Background: The male genital tract is a complex collection of anatomically and biochemically distinct compartments that contribute to the ejaculate. Understanding the pharmacokinetics in these compartments should inform rational therapeutics involving these glands. Methods: Nineteen men were administered a single dose of 600 mg chloroquine (base) and 975 mg aspirin before providing a semen sample by masturbation with fractionation into a 5-compartment collection device. Fractions were assayed for fructose (unique seminal vesicle marker), prostate-specific antigen (unique prostate marker), salicylate, and chloroquine. Seminal vesicle and prostate concentrations of salicylate and chloroquine were estimated via a novel analytic method involving a multilevel latent-variable model implemented by use of Bayesian methods. Results: The geometric mean chloroquine semen/blood ratio was 4.02 (95% confidence interval [CI], 2.36-6.86); for salicylate, the primary metabolite of aspirin, the semen/blood ratio was 0.10 (95% CI, 0.08-0.14). The estimated mean prostate/seminal vesicle ratio for salicylate, 0.38 (95% CI by Bayesian methods, 0.12-0.73), was consistent with our hypothesis that salicylate would achieve higher concentrations in the seminal vesicle than in the prostate. Chloroquine, however, did not demonstrate a statistically significant seminal vesicle/prostate difference (4.41; 95% CI by Bayesian methods, 0.14-30.52). Conclusions: We successfully demonstrated the quantitative, noninvasive estimation of drug concentrations in the prostate gland fluid distinct from the seminal vesicle fluid using our optimized method of split-ejaculate collection and a novel mixed-effects model with Bayesian estimation. Our methods can be applied to gland-specific quantitation of drugs and other substances of interest, thus enabling pharmacokinetic, pharmacodynamic, and pathophysiologic studies to inform rational therapeutics within different glands of the male genital tract.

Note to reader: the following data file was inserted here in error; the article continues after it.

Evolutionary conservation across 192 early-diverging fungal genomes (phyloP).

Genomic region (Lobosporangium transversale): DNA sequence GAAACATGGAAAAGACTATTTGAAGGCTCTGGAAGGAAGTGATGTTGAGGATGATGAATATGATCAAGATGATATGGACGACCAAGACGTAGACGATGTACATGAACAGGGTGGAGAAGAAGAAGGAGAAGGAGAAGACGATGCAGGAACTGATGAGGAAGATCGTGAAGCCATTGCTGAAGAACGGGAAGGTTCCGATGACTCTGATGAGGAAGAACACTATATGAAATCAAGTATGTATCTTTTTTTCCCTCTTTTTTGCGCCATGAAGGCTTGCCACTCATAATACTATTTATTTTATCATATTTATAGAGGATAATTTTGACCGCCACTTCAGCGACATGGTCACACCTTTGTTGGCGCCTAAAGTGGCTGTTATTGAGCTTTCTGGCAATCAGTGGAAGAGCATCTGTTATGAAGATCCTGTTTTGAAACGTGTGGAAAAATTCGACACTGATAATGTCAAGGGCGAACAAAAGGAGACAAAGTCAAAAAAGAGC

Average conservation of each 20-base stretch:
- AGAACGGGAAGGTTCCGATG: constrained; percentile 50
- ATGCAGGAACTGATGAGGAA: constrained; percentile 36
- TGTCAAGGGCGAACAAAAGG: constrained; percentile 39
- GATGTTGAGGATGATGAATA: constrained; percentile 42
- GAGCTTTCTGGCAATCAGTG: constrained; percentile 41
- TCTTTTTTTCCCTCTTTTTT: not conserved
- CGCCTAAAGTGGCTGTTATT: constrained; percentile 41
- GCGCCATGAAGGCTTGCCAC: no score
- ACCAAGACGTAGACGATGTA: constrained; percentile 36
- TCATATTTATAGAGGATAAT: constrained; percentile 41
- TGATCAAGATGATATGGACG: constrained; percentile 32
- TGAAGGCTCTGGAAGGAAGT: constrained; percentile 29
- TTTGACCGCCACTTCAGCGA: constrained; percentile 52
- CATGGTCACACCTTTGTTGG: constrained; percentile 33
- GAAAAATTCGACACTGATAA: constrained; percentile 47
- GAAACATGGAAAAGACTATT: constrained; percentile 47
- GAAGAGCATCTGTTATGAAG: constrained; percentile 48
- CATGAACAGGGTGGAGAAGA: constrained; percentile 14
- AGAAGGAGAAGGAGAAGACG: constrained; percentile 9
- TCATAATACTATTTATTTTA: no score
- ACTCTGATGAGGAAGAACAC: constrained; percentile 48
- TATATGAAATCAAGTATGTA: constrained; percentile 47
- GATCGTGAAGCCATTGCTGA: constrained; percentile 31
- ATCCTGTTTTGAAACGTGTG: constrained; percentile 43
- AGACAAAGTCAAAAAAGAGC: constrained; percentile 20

ASJC Scopus subject areas
- Pharmacology (medical)